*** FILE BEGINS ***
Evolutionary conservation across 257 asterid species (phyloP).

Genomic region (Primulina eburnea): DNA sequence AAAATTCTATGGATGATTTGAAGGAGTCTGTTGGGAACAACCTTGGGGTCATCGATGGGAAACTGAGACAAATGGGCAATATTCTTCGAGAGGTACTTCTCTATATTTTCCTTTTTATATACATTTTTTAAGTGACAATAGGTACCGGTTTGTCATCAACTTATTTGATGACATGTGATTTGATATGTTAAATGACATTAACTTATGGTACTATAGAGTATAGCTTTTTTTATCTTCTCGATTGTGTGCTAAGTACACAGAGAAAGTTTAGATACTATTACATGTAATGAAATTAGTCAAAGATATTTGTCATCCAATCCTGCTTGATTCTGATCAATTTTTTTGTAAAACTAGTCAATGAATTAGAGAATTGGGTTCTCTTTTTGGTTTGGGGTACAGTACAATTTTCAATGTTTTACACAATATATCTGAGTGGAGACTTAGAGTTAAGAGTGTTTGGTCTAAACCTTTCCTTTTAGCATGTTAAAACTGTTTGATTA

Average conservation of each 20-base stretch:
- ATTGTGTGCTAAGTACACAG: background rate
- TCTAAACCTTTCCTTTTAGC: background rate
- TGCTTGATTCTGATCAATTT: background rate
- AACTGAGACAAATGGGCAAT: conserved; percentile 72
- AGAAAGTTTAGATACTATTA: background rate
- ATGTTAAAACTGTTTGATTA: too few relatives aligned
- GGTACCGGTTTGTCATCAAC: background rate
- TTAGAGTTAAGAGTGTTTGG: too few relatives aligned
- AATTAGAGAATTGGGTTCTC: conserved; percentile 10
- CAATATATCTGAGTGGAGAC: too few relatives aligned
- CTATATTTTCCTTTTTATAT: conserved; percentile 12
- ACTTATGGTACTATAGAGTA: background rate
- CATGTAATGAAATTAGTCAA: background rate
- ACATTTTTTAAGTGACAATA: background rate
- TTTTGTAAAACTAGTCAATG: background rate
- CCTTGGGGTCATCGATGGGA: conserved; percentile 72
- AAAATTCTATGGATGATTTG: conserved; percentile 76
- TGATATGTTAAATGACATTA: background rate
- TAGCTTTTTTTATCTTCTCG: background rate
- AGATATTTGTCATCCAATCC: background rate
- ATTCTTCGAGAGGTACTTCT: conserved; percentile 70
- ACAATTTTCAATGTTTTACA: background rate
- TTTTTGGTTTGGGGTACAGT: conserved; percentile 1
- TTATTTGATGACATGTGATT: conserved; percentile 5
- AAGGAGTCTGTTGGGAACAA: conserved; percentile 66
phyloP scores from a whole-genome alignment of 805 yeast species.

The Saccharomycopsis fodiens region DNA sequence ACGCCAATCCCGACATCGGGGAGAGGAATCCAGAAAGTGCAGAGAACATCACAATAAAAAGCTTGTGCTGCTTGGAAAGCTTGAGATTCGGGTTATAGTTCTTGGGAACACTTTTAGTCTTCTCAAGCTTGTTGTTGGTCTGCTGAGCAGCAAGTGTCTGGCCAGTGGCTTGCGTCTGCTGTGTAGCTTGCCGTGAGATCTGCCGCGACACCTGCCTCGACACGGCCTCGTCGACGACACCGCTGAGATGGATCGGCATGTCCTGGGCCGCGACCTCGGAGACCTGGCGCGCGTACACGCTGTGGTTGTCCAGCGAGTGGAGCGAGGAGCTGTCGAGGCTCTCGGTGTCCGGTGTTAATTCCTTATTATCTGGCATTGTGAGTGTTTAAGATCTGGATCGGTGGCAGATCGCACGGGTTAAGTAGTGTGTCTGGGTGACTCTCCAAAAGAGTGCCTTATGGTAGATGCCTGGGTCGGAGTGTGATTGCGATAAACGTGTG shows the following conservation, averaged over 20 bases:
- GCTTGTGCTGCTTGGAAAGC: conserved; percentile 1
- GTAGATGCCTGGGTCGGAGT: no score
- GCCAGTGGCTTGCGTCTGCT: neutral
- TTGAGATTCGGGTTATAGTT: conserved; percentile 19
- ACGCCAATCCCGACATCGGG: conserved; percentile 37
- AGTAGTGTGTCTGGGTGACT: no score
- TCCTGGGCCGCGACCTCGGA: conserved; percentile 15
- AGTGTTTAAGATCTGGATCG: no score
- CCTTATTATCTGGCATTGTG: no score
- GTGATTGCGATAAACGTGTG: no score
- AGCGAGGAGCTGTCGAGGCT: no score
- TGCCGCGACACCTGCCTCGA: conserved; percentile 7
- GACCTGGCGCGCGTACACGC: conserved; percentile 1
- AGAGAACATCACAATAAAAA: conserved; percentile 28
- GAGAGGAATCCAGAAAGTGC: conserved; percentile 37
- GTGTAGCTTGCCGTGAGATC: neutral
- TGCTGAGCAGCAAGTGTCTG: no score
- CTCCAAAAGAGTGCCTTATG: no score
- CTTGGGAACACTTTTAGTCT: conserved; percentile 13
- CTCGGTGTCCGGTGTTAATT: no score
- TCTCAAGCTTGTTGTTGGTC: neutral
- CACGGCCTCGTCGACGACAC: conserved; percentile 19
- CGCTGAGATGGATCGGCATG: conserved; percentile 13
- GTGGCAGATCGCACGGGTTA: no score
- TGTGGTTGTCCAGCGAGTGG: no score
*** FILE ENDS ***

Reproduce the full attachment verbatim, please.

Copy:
Evolutionary conservation across 257 asterid species (phyloP).

Genomic region (Primulina eburnea): DNA sequence AAAATTCTATGGATGATTTGAAGGAGTCTGTTGGGAACAACCTTGGGGTCATCGATGGGAAACTGAGACAAATGGGCAATATTCTTCGAGAGGTACTTCTCTATATTTTCCTTTTTATATACATTTTTTAAGTGACAATAGGTACCGGTTTGTCATCAACTTATTTGATGACATGTGATTTGATATGTTAAATGACATTAACTTATGGTACTATAGAGTATAGCTTTTTTTATCTTCTCGATTGTGTGCTAAGTACACAGAGAAAGTTTAGATACTATTACATGTAATGAAATTAGTCAAAGATATTTGTCATCCAATCCTGCTTGATTCTGATCAATTTTTTTGTAAAACTAGTCAATGAATTAGAGAATTGGGTTCTCTTTTTGGTTTGGGGTACAGTACAATTTTCAATGTTTTACACAATATATCTGAGTGGAGACTTAGAGTTAAGAGTGTTTGGTCTAAACCTTTCCTTTTAGCATGTTAAAACTGTTTGATTA

Average conservation of each 20-base stretch:
- ATTGTGTGCTAAGTACACAG: background rate
- TCTAAACCTTTCCTTTTAGC: background rate
- TGCTTGATTCTGATCAATTT: background rate
- AACTGAGACAAATGGGCAAT: conserved; percentile 72
- AGAAAGTTTAGATACTATTA: background rate
- ATGTTAAAACTGTTTGATTA: too few relatives aligned
- GGTACCGGTTTGTCATCAAC: background rate
- TTAGAGTTAAGAGTGTTTGG: too few relatives aligned
- AATTAGAGAATTGGGTTCTC: conserved; percentile 10
- CAATATATCTGAGTGGAGAC: too few relatives aligned
- CTATATTTTCCTTTTTATAT: conserved; percentile 12
- ACTTATGGTACTATAGAGTA: background rate
- CATGTAATGAAATTAGTCAA: background rate
- ACATTTTTTAAGTGACAATA: background rate
- TTTTGTAAAACTAGTCAATG: background rate
- CCTTGGGGTCATCGATGGGA: conserved; percentile 72
- AAAATTCTATGGATGATTTG: conserved; percentile 76
- TGATATGTTAAATGACATTA: background rate
- TAGCTTTTTTTATCTTCTCG: background rate
- AGATATTTGTCATCCAATCC: background rate
- ATTCTTCGAGAGGTACTTCT: conserved; percentile 70
- ACAATTTTCAATGTTTTACA: background rate
- TTTTTGGTTTGGGGTACAGT: conserved; percentile 1
- TTATTTGATGACATGTGATT: conserved; percentile 5
- AAGGAGTCTGTTGGGAACAA: conserved; percentile 66
phyloP scores from a whole-genome alignment of 805 yeast species.

The Saccharomycopsis fodiens region DNA sequence ACGCCAATCCCGACATCGGGGAGAGGAATCCAGAAAGTGCAGAGAACATCACAATAAAAAGCTTGTGCTGCTTGGAAAGCTTGAGATTCGGGTTATAGTTCTTGGGAACACTTTTAGTCTTCTCAAGCTTGTTGTTGGTCTGCTGAGCAGCAAGTGTCTGGCCAGTGGCTTGCGTCTGCTGTGTAGCTTGCCGTGAGATCTGCCGCGACACCTGCCTCGACACGGCCTCGTCGACGACACCGCTGAGATGGATCGGCATGTCCTGGGCCGCGACCTCGGAGACCTGGCGCGCGTACACGCTGTGGTTGTCCAGCGAGTGGAGCGAGGAGCTGTCGAGGCTCTCGGTGTCCGGTGTTAATTCCTTATTATCTGGCATTGTGAGTGTTTAAGATCTGGATCGGTGGCAGATCGCACGGGTTAAGTAGTGTGTCTGGGTGACTCTCCAAAAGAGTGCCTTATGGTAGATGCCTGGGTCGGAGTGTGATTGCGATAAACGTGTG shows the following conservation, averaged over 20 bases:
- GCTTGTGCTGCTTGGAAAGC: conserved; percentile 1
- GTAGATGCCTGGGTCGGAGT: no score
- GCCAGTGGCTTGCGTCTGCT: neutral
- TTGAGATTCGGGTTATAGTT: conserved; percentile 19
- ACGCCAATCCCGACATCGGG: conserved; percentile 37
- AGTAGTGTGTCTGGGTGACT: no score
- TCCTGGGCCGCGACCTCGGA: conserved; percentile 15
- AGTGTTTAAGATCTGGATCG: no score
- CCTTATTATCTGGCATTGTG: no score
- GTGATTGCGATAAACGTGTG: no score
- AGCGAGGAGCTGTCGAGGCT: no score
- TGCCGCGACACCTGCCTCGA: conserved; percentile 7
- GACCTGGCGCGCGTACACGC: conserved; percentile 1
- AGAGAACATCACAATAAAAA: conserved; percentile 28
- GAGAGGAATCCAGAAAGTGC: conserved; percentile 37
- GTGTAGCTTGCCGTGAGATC: neutral
- TGCTGAGCAGCAAGTGTCTG: no score
- CTCCAAAAGAGTGCCTTATG: no score
- CTTGGGAACACTTTTAGTCT: conserved; percentile 13
- CTCGGTGTCCGGTGTTAATT: no score
- TCTCAAGCTTGTTGTTGGTC: neutral
- CACGGCCTCGTCGACGACAC: conserved; percentile 19
- CGCTGAGATGGATCGGCATG: conserved; percentile 13
- GTGGCAGATCGCACGGGTTA: no score
- TGTGGTTGTCCAGCGAGTGG: no score